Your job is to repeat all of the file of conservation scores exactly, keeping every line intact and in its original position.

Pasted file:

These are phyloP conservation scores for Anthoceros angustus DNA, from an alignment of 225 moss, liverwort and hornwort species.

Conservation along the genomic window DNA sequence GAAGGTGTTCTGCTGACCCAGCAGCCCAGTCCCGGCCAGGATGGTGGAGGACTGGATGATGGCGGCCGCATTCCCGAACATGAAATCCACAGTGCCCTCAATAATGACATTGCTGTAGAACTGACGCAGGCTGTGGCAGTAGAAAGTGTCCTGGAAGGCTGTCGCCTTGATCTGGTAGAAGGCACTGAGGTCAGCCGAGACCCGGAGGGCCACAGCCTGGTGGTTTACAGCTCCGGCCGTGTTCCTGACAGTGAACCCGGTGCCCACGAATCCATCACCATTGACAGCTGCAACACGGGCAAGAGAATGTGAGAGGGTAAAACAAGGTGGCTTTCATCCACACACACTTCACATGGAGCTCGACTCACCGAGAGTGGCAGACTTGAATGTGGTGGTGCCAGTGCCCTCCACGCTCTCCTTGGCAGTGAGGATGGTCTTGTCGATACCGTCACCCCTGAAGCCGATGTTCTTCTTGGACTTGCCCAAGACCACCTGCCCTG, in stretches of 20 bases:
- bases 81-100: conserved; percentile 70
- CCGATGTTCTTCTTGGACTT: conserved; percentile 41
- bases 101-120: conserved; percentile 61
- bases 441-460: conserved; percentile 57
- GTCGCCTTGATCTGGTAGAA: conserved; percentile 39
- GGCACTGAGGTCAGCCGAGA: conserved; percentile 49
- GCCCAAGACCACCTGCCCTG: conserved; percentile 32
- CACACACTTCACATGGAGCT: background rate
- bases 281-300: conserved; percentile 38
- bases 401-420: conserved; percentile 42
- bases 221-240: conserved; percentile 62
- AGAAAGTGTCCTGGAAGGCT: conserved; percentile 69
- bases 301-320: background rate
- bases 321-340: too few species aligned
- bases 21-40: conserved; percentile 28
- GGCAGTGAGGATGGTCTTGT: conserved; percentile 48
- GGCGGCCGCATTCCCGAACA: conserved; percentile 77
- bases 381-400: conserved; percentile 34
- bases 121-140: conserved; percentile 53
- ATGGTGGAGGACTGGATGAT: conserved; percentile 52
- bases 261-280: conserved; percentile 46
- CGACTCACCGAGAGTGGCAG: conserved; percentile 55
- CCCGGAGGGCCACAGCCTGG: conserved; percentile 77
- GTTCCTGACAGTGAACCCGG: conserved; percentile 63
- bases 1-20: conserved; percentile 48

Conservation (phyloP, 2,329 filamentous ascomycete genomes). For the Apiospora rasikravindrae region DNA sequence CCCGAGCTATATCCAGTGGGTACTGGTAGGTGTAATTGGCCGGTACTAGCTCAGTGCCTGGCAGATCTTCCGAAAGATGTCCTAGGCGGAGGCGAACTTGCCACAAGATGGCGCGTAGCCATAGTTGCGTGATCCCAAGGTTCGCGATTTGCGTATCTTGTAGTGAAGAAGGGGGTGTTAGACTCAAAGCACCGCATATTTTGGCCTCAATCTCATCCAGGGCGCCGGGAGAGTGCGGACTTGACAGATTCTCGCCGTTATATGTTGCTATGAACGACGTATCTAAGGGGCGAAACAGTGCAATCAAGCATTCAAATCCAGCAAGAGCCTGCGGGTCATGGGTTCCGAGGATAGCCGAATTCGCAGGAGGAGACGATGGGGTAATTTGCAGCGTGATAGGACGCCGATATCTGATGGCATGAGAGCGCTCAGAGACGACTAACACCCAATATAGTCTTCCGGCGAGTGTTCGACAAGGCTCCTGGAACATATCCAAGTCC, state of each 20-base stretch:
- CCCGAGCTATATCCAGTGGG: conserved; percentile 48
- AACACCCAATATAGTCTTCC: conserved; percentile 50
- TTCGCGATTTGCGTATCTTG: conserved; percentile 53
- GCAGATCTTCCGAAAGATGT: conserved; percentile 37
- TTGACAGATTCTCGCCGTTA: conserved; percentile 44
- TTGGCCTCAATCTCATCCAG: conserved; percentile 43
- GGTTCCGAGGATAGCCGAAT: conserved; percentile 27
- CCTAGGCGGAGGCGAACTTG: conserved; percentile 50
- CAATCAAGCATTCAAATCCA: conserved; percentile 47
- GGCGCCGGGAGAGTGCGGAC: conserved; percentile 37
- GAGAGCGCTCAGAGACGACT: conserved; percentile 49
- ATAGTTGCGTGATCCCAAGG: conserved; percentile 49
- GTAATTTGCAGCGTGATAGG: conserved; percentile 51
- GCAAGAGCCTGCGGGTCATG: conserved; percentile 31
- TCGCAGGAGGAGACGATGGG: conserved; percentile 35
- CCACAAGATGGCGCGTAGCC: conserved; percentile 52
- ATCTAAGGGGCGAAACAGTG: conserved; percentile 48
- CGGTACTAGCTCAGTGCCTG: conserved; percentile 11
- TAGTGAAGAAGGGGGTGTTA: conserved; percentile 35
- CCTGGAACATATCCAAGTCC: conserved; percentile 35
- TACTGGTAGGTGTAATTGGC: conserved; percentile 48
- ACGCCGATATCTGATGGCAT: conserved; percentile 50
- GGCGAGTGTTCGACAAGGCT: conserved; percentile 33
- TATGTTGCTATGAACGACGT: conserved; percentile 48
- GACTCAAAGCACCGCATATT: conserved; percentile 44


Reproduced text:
These are phyloP conservation scores for Anthoceros angustus DNA, from an alignment of 225 moss, liverwort and hornwort species.

Conservation along the genomic window DNA sequence GAAGGTGTTCTGCTGACCCAGCAGCCCAGTCCCGGCCAGGATGGTGGAGGACTGGATGATGGCGGCCGCATTCCCGAACATGAAATCCACAGTGCCCTCAATAATGACATTGCTGTAGAACTGACGCAGGCTGTGGCAGTAGAAAGTGTCCTGGAAGGCTGTCGCCTTGATCTGGTAGAAGGCACTGAGGTCAGCCGAGACCCGGAGGGCCACAGCCTGGTGGTTTACAGCTCCGGCCGTGTTCCTGACAGTGAACCCGGTGCCCACGAATCCATCACCATTGACAGCTGCAACACGGGCAAGAGAATGTGAGAGGGTAAAACAAGGTGGCTTTCATCCACACACACTTCACATGGAGCTCGACTCACCGAGAGTGGCAGACTTGAATGTGGTGGTGCCAGTGCCCTCCACGCTCTCCTTGGCAGTGAGGATGGTCTTGTCGATACCGTCACCCCTGAAGCCGATGTTCTTCTTGGACTTGCCCAAGACCACCTGCCCTG, in stretches of 20 bases:
- bases 81-100: conserved; percentile 70
- CCGATGTTCTTCTTGGACTT: conserved; percentile 41
- bases 101-120: conserved; percentile 61
- bases 441-460: conserved; percentile 57
- GTCGCCTTGATCTGGTAGAA: conserved; percentile 39
- GGCACTGAGGTCAGCCGAGA: conserved; percentile 49
- GCCCAAGACCACCTGCCCTG: conserved; percentile 32
- CACACACTTCACATGGAGCT: background rate
- bases 281-300: conserved; percentile 38
- bases 401-420: conserved; percentile 42
- bases 221-240: conserved; percentile 62
- AGAAAGTGTCCTGGAAGGCT: conserved; percentile 69
- bases 301-320: background rate
- bases 321-340: too few species aligned
- bases 21-40: conserved; percentile 28
- GGCAGTGAGGATGGTCTTGT: conserved; percentile 48
- GGCGGCCGCATTCCCGAACA: conserved; percentile 77
- bases 381-400: conserved; percentile 34
- bases 121-140: conserved; percentile 53
- ATGGTGGAGGACTGGATGAT: conserved; percentile 52
- bases 261-280: conserved; percentile 46
- CGACTCACCGAGAGTGGCAG: conserved; percentile 55
- CCCGGAGGGCCACAGCCTGG: conserved; percentile 77
- GTTCCTGACAGTGAACCCGG: conserved; percentile 63
- bases 1-20: conserved; percentile 48

Conservation (phyloP, 2,329 filamentous ascomycete genomes). For the Apiospora rasikravindrae region DNA sequence CCCGAGCTATATCCAGTGGGTACTGGTAGGTGTAATTGGCCGGTACTAGCTCAGTGCCTGGCAGATCTTCCGAAAGATGTCCTAGGCGGAGGCGAACTTGCCACAAGATGGCGCGTAGCCATAGTTGCGTGATCCCAAGGTTCGCGATTTGCGTATCTTGTAGTGAAGAAGGGGGTGTTAGACTCAAAGCACCGCATATTTTGGCCTCAATCTCATCCAGGGCGCCGGGAGAGTGCGGACTTGACAGATTCTCGCCGTTATATGTTGCTATGAACGACGTATCTAAGGGGCGAAACAGTGCAATCAAGCATTCAAATCCAGCAAGAGCCTGCGGGTCATGGGTTCCGAGGATAGCCGAATTCGCAGGAGGAGACGATGGGGTAATTTGCAGCGTGATAGGACGCCGATATCTGATGGCATGAGAGCGCTCAGAGACGACTAACACCCAATATAGTCTTCCGGCGAGTGTTCGACAAGGCTCCTGGAACATATCCAAGTCC, state of each 20-base stretch:
- CCCGAGCTATATCCAGTGGG: conserved; percentile 48
- AACACCCAATATAGTCTTCC: conserved; percentile 50
- TTCGCGATTTGCGTATCTTG: conserved; percentile 53
- GCAGATCTTCCGAAAGATGT: conserved; percentile 37
- TTGACAGATTCTCGCCGTTA: conserved; percentile 44
- TTGGCCTCAATCTCATCCAG: conserved; percentile 43
- GGTTCCGAGGATAGCCGAAT: conserved; percentile 27
- CCTAGGCGGAGGCGAACTTG: conserved; percentile 50
- CAATCAAGCATTCAAATCCA: conserved; percentile 47
- GGCGCCGGGAGAGTGCGGAC: conserved; percentile 37
- GAGAGCGCTCAGAGACGACT: conserved; percentile 49
- ATAGTTGCGTGATCCCAAGG: conserved; percentile 49
- GTAATTTGCAGCGTGATAGG: conserved; percentile 51
- GCAAGAGCCTGCGGGTCATG: conserved; percentile 31
- TCGCAGGAGGAGACGATGGG: conserved; percentile 35
- CCACAAGATGGCGCGTAGCC: conserved; percentile 52
- ATCTAAGGGGCGAAACAGTG: conserved; percentile 48
- CGGTACTAGCTCAGTGCCTG: conserved; percentile 11
- TAGTGAAGAAGGGGGTGTTA: conserved; percentile 35
- CCTGGAACATATCCAAGTCC: conserved; percentile 35
- TACTGGTAGGTGTAATTGGC: conserved; percentile 48
- ACGCCGATATCTGATGGCAT: conserved; percentile 50
- GGCGAGTGTTCGACAAGGCT: conserved; percentile 33
- TATGTTGCTATGAACGACGT: conserved; percentile 48
- GACTCAAAGCACCGCATATT: conserved; percentile 44